Employing use-cases for piecewise evaluation of requirements and claims.
ABSTRACT Motivation -- Complex design specifications must be partitioned in manageable pieces to be able to evaluate them in separate experiments. No methodology existed to deal with this task. Research approach -- Practical experience in Situated Cognitive Engineering and the Mission Execution Crew Assistant is combined with a theoretical perspective on the relation between use-cases, requirements and claims. Findings/design -- Hierarchical clustering is an effective method for partitioning a design specification. Use-cases provide a good criterion based on which to cluster the requirements and claims. Originality/Value -- A new method and tool are presented for organising requirements and for systematising the evaluation of a complex design specification. Take away message -- Piecewise evaluation benefits from a use-case-based partitioning of the design specification combined with an experimental stance on requirements and claims.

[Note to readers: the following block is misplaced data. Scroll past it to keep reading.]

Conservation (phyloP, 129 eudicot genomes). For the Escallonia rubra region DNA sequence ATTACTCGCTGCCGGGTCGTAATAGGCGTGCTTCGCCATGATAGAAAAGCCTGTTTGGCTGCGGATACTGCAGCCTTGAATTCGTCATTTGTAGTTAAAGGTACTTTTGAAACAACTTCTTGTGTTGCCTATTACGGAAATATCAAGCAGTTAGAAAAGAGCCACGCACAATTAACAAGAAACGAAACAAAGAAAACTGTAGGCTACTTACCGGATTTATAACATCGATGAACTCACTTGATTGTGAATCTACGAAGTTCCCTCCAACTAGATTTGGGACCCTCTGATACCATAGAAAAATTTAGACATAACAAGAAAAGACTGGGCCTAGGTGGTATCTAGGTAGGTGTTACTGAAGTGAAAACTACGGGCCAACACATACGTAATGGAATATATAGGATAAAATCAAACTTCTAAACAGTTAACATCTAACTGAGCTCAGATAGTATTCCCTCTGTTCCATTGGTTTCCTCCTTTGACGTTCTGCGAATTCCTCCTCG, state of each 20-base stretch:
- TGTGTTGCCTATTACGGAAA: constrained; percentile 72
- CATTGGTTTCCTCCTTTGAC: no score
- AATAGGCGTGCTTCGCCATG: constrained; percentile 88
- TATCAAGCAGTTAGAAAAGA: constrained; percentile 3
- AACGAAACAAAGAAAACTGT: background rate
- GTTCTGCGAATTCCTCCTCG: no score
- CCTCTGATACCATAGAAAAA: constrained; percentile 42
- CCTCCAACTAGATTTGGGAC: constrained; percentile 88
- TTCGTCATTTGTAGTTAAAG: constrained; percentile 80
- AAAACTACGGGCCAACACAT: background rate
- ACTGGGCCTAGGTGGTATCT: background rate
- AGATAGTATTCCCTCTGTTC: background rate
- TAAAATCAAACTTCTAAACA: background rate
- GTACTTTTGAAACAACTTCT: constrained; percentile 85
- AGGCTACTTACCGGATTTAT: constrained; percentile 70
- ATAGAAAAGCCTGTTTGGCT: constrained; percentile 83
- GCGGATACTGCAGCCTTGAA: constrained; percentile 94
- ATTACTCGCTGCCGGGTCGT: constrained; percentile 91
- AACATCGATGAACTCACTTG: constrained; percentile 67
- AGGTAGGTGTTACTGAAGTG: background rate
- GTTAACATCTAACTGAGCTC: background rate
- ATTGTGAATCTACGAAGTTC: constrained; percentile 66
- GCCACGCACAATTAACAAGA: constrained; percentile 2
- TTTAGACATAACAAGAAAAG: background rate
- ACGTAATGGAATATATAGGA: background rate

Full-textDOI: · Available from: Mark Neerincx, Jun 05, 2015
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ABSTRACT: Social embodied agents may mitigate moments of apathy and confusion that older adults can experience at home. Based on a literature study, use cases, requirements and claims were specified. In an experiment with 29 older adults (aged 70+), it was studied to what extent a virtual agent and three robots (i.e., the Nao, iCat and Nabaztag) provide a platform to support these use cases, requirements and claims. Participants seemed to evaluate the agents mainly in terms of three generic components: the perceived level of realism, intellectuality and friendliness. A more serious and agreeable appearance improved the appreciation of the agent's actions. Especially facial realism appeared to be important for trust, social presence, perceived sociability and perceived enjoyment.Social Robotics - Third International Conference, ICSR 2011, Amsterdam, The Netherlands, November 24-25, 2011. Proceedings; 01/2011